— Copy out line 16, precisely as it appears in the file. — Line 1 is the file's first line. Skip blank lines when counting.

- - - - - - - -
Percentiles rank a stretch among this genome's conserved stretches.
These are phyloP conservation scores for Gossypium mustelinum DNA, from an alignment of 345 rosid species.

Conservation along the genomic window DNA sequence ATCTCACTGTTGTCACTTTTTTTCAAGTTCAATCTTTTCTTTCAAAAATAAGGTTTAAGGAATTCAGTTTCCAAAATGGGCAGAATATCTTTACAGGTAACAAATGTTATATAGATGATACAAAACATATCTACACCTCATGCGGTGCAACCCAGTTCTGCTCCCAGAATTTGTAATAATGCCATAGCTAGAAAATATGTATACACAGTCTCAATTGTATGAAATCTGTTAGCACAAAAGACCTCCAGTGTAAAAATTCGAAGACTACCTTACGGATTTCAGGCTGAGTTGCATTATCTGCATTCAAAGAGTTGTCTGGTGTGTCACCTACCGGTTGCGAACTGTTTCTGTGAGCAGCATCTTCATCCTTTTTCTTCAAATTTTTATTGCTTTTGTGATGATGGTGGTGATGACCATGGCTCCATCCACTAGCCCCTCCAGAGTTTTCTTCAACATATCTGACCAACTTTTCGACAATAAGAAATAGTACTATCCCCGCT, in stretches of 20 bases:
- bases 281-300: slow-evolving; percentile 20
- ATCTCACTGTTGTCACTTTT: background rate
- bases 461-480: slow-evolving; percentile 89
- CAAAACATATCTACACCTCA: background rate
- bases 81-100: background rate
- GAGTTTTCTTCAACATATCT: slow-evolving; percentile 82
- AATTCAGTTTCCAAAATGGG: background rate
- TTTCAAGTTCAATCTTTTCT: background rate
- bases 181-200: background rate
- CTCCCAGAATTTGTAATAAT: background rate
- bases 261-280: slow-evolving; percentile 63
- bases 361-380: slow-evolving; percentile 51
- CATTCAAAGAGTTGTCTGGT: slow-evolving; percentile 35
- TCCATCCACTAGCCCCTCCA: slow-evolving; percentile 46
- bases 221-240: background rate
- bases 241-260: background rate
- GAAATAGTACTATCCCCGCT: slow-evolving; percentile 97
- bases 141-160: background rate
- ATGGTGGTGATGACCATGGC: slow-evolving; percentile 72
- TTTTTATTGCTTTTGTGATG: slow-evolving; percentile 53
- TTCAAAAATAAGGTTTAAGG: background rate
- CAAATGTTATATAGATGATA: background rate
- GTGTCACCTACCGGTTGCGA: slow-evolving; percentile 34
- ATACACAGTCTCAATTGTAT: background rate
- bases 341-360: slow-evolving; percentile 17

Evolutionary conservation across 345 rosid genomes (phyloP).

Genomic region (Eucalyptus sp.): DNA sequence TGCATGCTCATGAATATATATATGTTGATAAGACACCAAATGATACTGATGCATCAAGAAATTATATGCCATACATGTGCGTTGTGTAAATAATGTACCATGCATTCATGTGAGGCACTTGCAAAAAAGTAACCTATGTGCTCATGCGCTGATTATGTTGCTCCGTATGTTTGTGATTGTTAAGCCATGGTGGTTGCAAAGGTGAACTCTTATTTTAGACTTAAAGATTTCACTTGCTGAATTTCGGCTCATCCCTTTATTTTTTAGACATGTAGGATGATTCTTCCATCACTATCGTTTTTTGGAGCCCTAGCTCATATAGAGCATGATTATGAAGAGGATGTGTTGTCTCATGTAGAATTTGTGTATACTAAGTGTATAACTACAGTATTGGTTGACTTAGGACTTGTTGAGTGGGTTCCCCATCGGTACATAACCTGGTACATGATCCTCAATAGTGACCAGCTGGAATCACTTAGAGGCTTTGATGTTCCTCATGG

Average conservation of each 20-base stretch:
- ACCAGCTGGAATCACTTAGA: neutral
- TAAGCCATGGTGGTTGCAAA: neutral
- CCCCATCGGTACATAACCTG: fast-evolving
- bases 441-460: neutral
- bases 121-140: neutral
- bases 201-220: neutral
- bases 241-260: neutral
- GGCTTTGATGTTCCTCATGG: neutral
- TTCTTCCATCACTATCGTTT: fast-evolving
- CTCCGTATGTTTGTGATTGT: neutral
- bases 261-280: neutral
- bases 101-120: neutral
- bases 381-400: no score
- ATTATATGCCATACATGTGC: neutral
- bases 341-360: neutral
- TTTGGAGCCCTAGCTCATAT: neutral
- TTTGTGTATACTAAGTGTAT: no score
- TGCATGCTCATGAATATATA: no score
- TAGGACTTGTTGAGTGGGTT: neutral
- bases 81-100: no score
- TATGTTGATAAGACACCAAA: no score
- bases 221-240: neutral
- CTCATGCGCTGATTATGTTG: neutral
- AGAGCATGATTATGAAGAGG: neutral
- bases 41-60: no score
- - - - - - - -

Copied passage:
- CATTCAAAGAGTTGTCTGGT: slow-evolving; percentile 35